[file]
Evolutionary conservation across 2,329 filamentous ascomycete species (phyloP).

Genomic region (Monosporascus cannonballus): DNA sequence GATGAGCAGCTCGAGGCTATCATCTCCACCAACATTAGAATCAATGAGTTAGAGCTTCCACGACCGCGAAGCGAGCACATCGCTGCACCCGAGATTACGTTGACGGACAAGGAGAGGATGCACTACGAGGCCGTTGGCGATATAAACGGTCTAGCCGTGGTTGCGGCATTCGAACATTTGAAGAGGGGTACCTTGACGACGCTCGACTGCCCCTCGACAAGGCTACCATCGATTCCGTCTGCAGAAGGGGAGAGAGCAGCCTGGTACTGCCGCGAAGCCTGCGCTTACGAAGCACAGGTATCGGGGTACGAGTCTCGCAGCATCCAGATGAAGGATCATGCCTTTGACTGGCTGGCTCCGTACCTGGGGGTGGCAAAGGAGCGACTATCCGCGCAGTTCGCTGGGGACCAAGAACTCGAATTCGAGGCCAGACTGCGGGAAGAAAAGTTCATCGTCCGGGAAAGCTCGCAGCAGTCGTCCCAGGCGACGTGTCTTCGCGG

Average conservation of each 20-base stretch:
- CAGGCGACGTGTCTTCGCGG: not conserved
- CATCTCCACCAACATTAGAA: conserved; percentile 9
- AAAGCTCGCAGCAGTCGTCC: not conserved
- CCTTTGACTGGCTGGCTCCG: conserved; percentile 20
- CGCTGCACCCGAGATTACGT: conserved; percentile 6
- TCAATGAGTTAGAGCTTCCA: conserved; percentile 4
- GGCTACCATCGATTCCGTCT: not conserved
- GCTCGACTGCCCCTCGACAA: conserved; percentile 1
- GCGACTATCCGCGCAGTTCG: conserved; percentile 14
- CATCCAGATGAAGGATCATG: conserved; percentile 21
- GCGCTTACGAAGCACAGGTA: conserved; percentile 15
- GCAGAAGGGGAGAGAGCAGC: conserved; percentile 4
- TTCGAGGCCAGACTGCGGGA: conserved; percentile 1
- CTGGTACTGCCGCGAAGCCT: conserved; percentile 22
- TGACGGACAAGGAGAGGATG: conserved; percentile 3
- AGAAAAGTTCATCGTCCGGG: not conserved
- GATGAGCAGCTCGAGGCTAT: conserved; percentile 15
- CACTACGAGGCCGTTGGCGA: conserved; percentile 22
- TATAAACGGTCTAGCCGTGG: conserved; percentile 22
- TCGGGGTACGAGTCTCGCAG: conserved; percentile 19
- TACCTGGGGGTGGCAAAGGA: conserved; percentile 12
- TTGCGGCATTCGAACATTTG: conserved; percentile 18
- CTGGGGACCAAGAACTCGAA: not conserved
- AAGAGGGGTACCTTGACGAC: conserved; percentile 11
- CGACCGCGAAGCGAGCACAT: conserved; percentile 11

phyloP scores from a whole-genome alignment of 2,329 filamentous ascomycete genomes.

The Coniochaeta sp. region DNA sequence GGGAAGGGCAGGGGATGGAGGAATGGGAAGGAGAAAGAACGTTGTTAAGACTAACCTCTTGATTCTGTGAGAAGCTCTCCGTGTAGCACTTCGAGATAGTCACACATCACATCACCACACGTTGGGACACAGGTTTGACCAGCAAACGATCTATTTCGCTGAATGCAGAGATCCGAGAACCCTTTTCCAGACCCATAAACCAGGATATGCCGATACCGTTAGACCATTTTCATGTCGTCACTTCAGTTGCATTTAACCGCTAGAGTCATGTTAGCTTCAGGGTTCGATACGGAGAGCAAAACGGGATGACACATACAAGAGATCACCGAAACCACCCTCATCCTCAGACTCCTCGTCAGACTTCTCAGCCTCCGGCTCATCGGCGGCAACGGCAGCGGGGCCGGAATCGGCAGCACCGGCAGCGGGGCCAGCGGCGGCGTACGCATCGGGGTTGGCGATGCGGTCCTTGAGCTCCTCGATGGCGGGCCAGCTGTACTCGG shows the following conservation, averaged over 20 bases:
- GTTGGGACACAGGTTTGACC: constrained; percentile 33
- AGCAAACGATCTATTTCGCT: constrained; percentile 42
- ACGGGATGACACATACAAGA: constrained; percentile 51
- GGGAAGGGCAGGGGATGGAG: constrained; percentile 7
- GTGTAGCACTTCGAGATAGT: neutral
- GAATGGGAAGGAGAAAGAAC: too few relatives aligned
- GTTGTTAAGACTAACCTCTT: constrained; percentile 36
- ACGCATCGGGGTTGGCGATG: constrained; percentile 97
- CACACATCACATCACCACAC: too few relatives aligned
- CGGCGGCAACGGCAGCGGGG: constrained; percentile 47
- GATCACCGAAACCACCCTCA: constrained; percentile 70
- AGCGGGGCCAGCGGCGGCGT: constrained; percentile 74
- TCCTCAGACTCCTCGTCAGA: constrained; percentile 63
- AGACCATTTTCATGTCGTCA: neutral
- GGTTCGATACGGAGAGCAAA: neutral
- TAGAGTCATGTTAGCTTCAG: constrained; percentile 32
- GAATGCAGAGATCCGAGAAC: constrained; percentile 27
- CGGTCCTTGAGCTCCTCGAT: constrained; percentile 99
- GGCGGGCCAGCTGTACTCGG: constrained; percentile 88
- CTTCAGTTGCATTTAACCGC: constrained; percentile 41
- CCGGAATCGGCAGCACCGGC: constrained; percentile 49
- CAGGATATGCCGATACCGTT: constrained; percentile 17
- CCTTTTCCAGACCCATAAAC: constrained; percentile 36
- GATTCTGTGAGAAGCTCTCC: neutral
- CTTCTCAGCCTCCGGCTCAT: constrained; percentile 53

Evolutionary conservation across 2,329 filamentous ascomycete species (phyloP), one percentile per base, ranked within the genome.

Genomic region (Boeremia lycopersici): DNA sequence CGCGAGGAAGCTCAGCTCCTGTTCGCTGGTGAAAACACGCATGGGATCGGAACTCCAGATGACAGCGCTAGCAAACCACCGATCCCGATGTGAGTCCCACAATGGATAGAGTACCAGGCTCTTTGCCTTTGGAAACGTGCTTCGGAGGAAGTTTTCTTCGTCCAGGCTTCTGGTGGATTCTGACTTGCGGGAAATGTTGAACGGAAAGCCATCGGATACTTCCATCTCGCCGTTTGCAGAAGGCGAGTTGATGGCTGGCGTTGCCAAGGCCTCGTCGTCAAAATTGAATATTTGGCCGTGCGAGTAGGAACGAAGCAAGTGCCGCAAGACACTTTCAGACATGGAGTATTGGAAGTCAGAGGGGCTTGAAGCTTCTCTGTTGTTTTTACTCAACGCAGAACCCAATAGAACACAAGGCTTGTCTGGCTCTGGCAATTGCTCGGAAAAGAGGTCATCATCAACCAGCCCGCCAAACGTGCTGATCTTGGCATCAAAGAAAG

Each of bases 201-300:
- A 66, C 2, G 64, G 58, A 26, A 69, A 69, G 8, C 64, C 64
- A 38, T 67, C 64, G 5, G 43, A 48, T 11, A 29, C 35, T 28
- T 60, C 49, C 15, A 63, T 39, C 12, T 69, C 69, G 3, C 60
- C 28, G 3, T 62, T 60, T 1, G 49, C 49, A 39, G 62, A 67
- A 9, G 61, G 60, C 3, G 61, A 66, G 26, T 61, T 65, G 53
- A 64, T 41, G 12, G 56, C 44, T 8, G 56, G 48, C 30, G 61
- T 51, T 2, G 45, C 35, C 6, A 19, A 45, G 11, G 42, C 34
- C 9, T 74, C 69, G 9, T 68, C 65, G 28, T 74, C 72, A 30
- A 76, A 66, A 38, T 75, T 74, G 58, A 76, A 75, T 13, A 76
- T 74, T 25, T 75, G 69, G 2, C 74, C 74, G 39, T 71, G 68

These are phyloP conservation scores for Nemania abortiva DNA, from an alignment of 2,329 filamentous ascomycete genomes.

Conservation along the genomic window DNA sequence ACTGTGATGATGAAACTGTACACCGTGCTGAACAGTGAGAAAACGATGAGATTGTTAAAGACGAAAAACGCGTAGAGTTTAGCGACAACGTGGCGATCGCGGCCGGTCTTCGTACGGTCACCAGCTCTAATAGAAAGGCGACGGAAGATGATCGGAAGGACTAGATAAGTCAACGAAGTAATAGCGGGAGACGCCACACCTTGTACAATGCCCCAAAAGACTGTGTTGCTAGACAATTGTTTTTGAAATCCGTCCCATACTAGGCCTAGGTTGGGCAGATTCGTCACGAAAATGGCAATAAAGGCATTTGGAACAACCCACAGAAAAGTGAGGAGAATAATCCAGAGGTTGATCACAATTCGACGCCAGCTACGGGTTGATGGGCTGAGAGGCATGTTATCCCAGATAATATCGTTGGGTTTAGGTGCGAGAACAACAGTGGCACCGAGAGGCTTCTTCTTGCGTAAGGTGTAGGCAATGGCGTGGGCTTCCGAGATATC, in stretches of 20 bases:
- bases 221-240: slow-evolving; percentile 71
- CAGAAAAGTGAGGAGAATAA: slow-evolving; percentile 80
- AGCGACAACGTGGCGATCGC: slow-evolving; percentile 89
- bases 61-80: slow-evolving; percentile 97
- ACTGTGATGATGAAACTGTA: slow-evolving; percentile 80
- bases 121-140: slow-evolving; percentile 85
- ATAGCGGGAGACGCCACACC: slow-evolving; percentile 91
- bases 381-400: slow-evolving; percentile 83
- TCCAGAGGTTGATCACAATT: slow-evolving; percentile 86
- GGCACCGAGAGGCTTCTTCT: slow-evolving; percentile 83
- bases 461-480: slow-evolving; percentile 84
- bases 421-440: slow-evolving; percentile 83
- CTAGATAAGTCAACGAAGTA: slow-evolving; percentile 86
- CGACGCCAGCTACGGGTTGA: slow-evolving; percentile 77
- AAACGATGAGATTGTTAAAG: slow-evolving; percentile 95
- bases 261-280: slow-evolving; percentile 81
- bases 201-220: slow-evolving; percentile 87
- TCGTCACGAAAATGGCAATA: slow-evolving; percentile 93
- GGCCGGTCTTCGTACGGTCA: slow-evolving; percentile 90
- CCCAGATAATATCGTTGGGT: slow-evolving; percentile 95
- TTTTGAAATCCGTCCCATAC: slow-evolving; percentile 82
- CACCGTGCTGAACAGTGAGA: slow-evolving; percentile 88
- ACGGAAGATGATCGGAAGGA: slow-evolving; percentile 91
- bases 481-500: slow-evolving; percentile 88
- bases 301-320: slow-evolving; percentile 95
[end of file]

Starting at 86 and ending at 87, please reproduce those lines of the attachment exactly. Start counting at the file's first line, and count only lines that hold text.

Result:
- bases 261-280: slow-evolving; percentile 81
- bases 201-220: slow-evolving; percentile 87